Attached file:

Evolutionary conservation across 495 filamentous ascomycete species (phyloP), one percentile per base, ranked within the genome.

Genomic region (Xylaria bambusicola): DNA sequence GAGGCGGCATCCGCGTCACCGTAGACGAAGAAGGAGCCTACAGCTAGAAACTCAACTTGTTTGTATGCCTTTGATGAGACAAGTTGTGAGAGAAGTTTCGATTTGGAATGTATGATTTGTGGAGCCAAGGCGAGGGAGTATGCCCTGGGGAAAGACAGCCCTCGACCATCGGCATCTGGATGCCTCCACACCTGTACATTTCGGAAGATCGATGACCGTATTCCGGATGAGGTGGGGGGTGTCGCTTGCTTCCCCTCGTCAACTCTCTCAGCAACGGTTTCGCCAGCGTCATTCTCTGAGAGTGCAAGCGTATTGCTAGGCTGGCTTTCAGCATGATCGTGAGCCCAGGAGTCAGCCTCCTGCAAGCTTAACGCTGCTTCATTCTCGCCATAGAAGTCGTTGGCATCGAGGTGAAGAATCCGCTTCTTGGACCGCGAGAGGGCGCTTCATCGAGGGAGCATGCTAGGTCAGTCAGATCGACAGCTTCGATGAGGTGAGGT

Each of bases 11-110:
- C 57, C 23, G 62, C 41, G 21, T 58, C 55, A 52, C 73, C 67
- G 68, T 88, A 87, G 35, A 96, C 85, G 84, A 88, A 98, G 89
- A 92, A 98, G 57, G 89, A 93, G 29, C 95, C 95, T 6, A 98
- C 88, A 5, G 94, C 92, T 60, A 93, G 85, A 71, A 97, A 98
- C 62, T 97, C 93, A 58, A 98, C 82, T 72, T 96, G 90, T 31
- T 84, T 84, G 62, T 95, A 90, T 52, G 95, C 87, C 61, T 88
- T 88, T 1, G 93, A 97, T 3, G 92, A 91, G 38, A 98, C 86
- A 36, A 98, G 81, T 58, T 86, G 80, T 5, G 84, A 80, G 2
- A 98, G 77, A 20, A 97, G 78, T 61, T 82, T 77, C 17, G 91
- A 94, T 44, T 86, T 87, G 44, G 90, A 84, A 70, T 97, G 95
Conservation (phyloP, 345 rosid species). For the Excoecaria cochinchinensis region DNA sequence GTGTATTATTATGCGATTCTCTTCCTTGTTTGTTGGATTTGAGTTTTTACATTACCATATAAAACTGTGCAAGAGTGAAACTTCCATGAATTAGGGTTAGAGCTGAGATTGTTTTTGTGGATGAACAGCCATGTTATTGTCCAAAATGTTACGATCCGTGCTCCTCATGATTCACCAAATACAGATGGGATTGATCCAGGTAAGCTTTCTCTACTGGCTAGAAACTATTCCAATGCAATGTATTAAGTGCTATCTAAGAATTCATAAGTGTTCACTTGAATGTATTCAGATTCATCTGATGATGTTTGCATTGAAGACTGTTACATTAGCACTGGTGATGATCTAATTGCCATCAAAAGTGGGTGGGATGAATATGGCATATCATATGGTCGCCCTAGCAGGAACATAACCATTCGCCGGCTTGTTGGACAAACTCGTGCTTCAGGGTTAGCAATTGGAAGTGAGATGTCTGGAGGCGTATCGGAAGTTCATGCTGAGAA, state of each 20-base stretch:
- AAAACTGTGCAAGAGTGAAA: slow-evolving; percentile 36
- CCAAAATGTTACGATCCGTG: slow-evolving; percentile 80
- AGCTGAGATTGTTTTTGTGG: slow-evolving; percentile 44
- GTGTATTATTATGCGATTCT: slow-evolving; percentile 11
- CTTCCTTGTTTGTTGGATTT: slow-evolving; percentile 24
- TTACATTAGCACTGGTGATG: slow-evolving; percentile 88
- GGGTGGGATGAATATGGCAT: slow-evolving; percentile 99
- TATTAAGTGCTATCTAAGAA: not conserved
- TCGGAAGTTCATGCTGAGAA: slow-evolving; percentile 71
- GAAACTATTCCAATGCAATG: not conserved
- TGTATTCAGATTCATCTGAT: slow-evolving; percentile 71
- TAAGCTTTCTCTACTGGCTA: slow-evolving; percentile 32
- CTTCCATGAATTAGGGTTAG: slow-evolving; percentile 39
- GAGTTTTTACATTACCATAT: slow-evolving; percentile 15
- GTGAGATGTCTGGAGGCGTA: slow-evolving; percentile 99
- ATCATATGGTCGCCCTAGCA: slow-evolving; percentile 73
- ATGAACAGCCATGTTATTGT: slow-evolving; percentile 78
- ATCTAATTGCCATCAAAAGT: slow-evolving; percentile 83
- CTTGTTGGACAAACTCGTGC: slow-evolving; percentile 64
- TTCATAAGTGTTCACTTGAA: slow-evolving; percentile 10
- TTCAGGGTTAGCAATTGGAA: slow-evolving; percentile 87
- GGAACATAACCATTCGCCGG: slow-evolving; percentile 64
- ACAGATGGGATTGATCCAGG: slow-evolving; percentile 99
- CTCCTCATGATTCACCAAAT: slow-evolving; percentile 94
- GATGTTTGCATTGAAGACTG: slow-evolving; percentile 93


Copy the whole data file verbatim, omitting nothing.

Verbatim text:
Evolutionary conservation across 495 filamentous ascomycete species (phyloP), one percentile per base, ranked within the genome.

Genomic region (Xylaria bambusicola): DNA sequence GAGGCGGCATCCGCGTCACCGTAGACGAAGAAGGAGCCTACAGCTAGAAACTCAACTTGTTTGTATGCCTTTGATGAGACAAGTTGTGAGAGAAGTTTCGATTTGGAATGTATGATTTGTGGAGCCAAGGCGAGGGAGTATGCCCTGGGGAAAGACAGCCCTCGACCATCGGCATCTGGATGCCTCCACACCTGTACATTTCGGAAGATCGATGACCGTATTCCGGATGAGGTGGGGGGTGTCGCTTGCTTCCCCTCGTCAACTCTCTCAGCAACGGTTTCGCCAGCGTCATTCTCTGAGAGTGCAAGCGTATTGCTAGGCTGGCTTTCAGCATGATCGTGAGCCCAGGAGTCAGCCTCCTGCAAGCTTAACGCTGCTTCATTCTCGCCATAGAAGTCGTTGGCATCGAGGTGAAGAATCCGCTTCTTGGACCGCGAGAGGGCGCTTCATCGAGGGAGCATGCTAGGTCAGTCAGATCGACAGCTTCGATGAGGTGAGGT

Each of bases 11-110:
- C 57, C 23, G 62, C 41, G 21, T 58, C 55, A 52, C 73, C 67
- G 68, T 88, A 87, G 35, A 96, C 85, G 84, A 88, A 98, G 89
- A 92, A 98, G 57, G 89, A 93, G 29, C 95, C 95, T 6, A 98
- C 88, A 5, G 94, C 92, T 60, A 93, G 85, A 71, A 97, A 98
- C 62, T 97, C 93, A 58, A 98, C 82, T 72, T 96, G 90, T 31
- T 84, T 84, G 62, T 95, A 90, T 52, G 95, C 87, C 61, T 88
- T 88, T 1, G 93, A 97, T 3, G 92, A 91, G 38, A 98, C 86
- A 36, A 98, G 81, T 58, T 86, G 80, T 5, G 84, A 80, G 2
- A 98, G 77, A 20, A 97, G 78, T 61, T 82, T 77, C 17, G 91
- A 94, T 44, T 86, T 87, G 44, G 90, A 84, A 70, T 97, G 95
Conservation (phyloP, 345 rosid species). For the Excoecaria cochinchinensis region DNA sequence GTGTATTATTATGCGATTCTCTTCCTTGTTTGTTGGATTTGAGTTTTTACATTACCATATAAAACTGTGCAAGAGTGAAACTTCCATGAATTAGGGTTAGAGCTGAGATTGTTTTTGTGGATGAACAGCCATGTTATTGTCCAAAATGTTACGATCCGTGCTCCTCATGATTCACCAAATACAGATGGGATTGATCCAGGTAAGCTTTCTCTACTGGCTAGAAACTATTCCAATGCAATGTATTAAGTGCTATCTAAGAATTCATAAGTGTTCACTTGAATGTATTCAGATTCATCTGATGATGTTTGCATTGAAGACTGTTACATTAGCACTGGTGATGATCTAATTGCCATCAAAAGTGGGTGGGATGAATATGGCATATCATATGGTCGCCCTAGCAGGAACATAACCATTCGCCGGCTTGTTGGACAAACTCGTGCTTCAGGGTTAGCAATTGGAAGTGAGATGTCTGGAGGCGTATCGGAAGTTCATGCTGAGAA, state of each 20-base stretch:
- AAAACTGTGCAAGAGTGAAA: slow-evolving; percentile 36
- CCAAAATGTTACGATCCGTG: slow-evolving; percentile 80
- AGCTGAGATTGTTTTTGTGG: slow-evolving; percentile 44
- GTGTATTATTATGCGATTCT: slow-evolving; percentile 11
- CTTCCTTGTTTGTTGGATTT: slow-evolving; percentile 24
- TTACATTAGCACTGGTGATG: slow-evolving; percentile 88
- GGGTGGGATGAATATGGCAT: slow-evolving; percentile 99
- TATTAAGTGCTATCTAAGAA: not conserved
- TCGGAAGTTCATGCTGAGAA: slow-evolving; percentile 71
- GAAACTATTCCAATGCAATG: not conserved
- TGTATTCAGATTCATCTGAT: slow-evolving; percentile 71
- TAAGCTTTCTCTACTGGCTA: slow-evolving; percentile 32
- CTTCCATGAATTAGGGTTAG: slow-evolving; percentile 39
- GAGTTTTTACATTACCATAT: slow-evolving; percentile 15
- GTGAGATGTCTGGAGGCGTA: slow-evolving; percentile 99
- ATCATATGGTCGCCCTAGCA: slow-evolving; percentile 73
- ATGAACAGCCATGTTATTGT: slow-evolving; percentile 78
- ATCTAATTGCCATCAAAAGT: slow-evolving; percentile 83
- CTTGTTGGACAAACTCGTGC: slow-evolving; percentile 64
- TTCATAAGTGTTCACTTGAA: slow-evolving; percentile 10
- TTCAGGGTTAGCAATTGGAA: slow-evolving; percentile 87
- GGAACATAACCATTCGCCGG: slow-evolving; percentile 64
- ACAGATGGGATTGATCCAGG: slow-evolving; percentile 99
- CTCCTCATGATTCACCAAAT: slow-evolving; percentile 94
- GATGTTTGCATTGAAGACTG: slow-evolving; percentile 93